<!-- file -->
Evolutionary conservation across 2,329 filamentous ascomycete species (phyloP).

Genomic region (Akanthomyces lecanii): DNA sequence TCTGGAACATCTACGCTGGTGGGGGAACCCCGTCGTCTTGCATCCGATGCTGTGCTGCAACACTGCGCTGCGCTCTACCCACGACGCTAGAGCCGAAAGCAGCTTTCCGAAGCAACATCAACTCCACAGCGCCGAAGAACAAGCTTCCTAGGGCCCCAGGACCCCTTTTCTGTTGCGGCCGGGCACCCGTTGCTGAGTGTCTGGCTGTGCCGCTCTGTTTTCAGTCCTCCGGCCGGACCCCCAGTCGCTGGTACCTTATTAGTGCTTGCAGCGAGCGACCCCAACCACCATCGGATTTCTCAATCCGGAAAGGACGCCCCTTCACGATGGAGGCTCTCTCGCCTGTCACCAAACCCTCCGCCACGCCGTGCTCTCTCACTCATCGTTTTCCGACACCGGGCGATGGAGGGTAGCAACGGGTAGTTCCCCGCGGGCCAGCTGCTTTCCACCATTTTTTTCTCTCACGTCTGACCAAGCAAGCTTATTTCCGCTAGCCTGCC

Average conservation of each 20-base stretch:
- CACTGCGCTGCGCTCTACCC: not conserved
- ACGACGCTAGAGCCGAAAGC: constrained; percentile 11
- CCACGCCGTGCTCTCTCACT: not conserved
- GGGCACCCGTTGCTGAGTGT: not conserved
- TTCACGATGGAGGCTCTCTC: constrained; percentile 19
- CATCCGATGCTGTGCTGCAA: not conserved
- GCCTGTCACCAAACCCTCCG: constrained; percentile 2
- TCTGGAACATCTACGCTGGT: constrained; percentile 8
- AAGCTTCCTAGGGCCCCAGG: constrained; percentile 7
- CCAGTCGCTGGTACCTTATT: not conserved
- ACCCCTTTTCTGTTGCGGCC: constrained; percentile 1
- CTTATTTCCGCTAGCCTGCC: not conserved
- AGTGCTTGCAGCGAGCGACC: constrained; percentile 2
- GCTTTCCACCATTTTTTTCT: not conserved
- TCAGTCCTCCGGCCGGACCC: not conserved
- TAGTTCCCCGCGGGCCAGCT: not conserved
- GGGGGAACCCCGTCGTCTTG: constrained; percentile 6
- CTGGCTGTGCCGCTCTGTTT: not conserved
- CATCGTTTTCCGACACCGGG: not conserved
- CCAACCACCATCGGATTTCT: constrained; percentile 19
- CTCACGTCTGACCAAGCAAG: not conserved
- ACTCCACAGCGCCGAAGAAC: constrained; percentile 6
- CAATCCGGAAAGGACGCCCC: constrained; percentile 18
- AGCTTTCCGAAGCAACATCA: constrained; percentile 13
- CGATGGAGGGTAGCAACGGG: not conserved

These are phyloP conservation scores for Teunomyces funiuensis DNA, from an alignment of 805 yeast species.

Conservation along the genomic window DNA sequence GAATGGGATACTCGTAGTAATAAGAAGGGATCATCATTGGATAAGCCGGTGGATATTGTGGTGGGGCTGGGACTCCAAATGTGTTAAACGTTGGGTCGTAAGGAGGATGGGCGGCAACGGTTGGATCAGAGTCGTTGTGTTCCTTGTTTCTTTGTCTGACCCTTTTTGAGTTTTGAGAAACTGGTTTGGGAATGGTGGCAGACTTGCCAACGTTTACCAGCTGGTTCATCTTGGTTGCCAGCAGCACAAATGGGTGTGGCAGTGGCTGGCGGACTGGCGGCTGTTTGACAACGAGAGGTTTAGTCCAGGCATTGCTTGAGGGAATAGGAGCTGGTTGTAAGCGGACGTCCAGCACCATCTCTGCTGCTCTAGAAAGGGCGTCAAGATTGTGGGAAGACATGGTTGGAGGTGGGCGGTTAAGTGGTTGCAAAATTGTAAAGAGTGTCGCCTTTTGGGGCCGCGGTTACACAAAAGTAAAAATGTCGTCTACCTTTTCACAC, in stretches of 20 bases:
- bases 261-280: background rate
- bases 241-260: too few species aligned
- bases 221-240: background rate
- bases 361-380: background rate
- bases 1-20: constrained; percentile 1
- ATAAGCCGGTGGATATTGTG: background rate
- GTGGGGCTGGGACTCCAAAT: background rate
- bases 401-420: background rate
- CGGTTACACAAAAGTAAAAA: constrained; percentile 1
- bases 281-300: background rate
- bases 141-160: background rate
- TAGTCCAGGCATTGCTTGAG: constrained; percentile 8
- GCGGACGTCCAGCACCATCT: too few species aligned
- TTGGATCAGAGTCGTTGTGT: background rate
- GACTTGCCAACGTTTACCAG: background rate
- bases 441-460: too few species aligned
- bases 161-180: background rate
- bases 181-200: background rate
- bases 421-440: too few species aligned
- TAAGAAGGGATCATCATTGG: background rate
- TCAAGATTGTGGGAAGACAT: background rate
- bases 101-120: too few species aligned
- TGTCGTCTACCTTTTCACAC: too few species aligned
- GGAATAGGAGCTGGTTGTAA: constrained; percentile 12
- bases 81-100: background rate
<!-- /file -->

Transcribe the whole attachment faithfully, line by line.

Evolutionary conservation across 2,329 filamentous ascomycete species (phyloP).

Genomic region (Akanthomyces lecanii): DNA sequence TCTGGAACATCTACGCTGGTGGGGGAACCCCGTCGTCTTGCATCCGATGCTGTGCTGCAACACTGCGCTGCGCTCTACCCACGACGCTAGAGCCGAAAGCAGCTTTCCGAAGCAACATCAACTCCACAGCGCCGAAGAACAAGCTTCCTAGGGCCCCAGGACCCCTTTTCTGTTGCGGCCGGGCACCCGTTGCTGAGTGTCTGGCTGTGCCGCTCTGTTTTCAGTCCTCCGGCCGGACCCCCAGTCGCTGGTACCTTATTAGTGCTTGCAGCGAGCGACCCCAACCACCATCGGATTTCTCAATCCGGAAAGGACGCCCCTTCACGATGGAGGCTCTCTCGCCTGTCACCAAACCCTCCGCCACGCCGTGCTCTCTCACTCATCGTTTTCCGACACCGGGCGATGGAGGGTAGCAACGGGTAGTTCCCCGCGGGCCAGCTGCTTTCCACCATTTTTTTCTCTCACGTCTGACCAAGCAAGCTTATTTCCGCTAGCCTGCC

Average conservation of each 20-base stretch:
- CACTGCGCTGCGCTCTACCC: not conserved
- ACGACGCTAGAGCCGAAAGC: constrained; percentile 11
- CCACGCCGTGCTCTCTCACT: not conserved
- GGGCACCCGTTGCTGAGTGT: not conserved
- TTCACGATGGAGGCTCTCTC: constrained; percentile 19
- CATCCGATGCTGTGCTGCAA: not conserved
- GCCTGTCACCAAACCCTCCG: constrained; percentile 2
- TCTGGAACATCTACGCTGGT: constrained; percentile 8
- AAGCTTCCTAGGGCCCCAGG: constrained; percentile 7
- CCAGTCGCTGGTACCTTATT: not conserved
- ACCCCTTTTCTGTTGCGGCC: constrained; percentile 1
- CTTATTTCCGCTAGCCTGCC: not conserved
- AGTGCTTGCAGCGAGCGACC: constrained; percentile 2
- GCTTTCCACCATTTTTTTCT: not conserved
- TCAGTCCTCCGGCCGGACCC: not conserved
- TAGTTCCCCGCGGGCCAGCT: not conserved
- GGGGGAACCCCGTCGTCTTG: constrained; percentile 6
- CTGGCTGTGCCGCTCTGTTT: not conserved
- CATCGTTTTCCGACACCGGG: not conserved
- CCAACCACCATCGGATTTCT: constrained; percentile 19
- CTCACGTCTGACCAAGCAAG: not conserved
- ACTCCACAGCGCCGAAGAAC: constrained; percentile 6
- CAATCCGGAAAGGACGCCCC: constrained; percentile 18
- AGCTTTCCGAAGCAACATCA: constrained; percentile 13
- CGATGGAGGGTAGCAACGGG: not conserved

These are phyloP conservation scores for Teunomyces funiuensis DNA, from an alignment of 805 yeast species.

Conservation along the genomic window DNA sequence GAATGGGATACTCGTAGTAATAAGAAGGGATCATCATTGGATAAGCCGGTGGATATTGTGGTGGGGCTGGGACTCCAAATGTGTTAAACGTTGGGTCGTAAGGAGGATGGGCGGCAACGGTTGGATCAGAGTCGTTGTGTTCCTTGTTTCTTTGTCTGACCCTTTTTGAGTTTTGAGAAACTGGTTTGGGAATGGTGGCAGACTTGCCAACGTTTACCAGCTGGTTCATCTTGGTTGCCAGCAGCACAAATGGGTGTGGCAGTGGCTGGCGGACTGGCGGCTGTTTGACAACGAGAGGTTTAGTCCAGGCATTGCTTGAGGGAATAGGAGCTGGTTGTAAGCGGACGTCCAGCACCATCTCTGCTGCTCTAGAAAGGGCGTCAAGATTGTGGGAAGACATGGTTGGAGGTGGGCGGTTAAGTGGTTGCAAAATTGTAAAGAGTGTCGCCTTTTGGGGCCGCGGTTACACAAAAGTAAAAATGTCGTCTACCTTTTCACAC, in stretches of 20 bases:
- bases 261-280: background rate
- bases 241-260: too few species aligned
- bases 221-240: background rate
- bases 361-380: background rate
- bases 1-20: constrained; percentile 1
- ATAAGCCGGTGGATATTGTG: background rate
- GTGGGGCTGGGACTCCAAAT: background rate
- bases 401-420: background rate
- CGGTTACACAAAAGTAAAAA: constrained; percentile 1
- bases 281-300: background rate
- bases 141-160: background rate
- TAGTCCAGGCATTGCTTGAG: constrained; percentile 8
- GCGGACGTCCAGCACCATCT: too few species aligned
- TTGGATCAGAGTCGTTGTGT: background rate
- GACTTGCCAACGTTTACCAG: background rate
- bases 441-460: too few species aligned
- bases 161-180: background rate
- bases 181-200: background rate
- bases 421-440: too few species aligned
- TAAGAAGGGATCATCATTGG: background rate
- TCAAGATTGTGGGAAGACAT: background rate
- bases 101-120: too few species aligned
- TGTCGTCTACCTTTTCACAC: too few species aligned
- GGAATAGGAGCTGGTTGTAA: constrained; percentile 12
- bases 81-100: background rate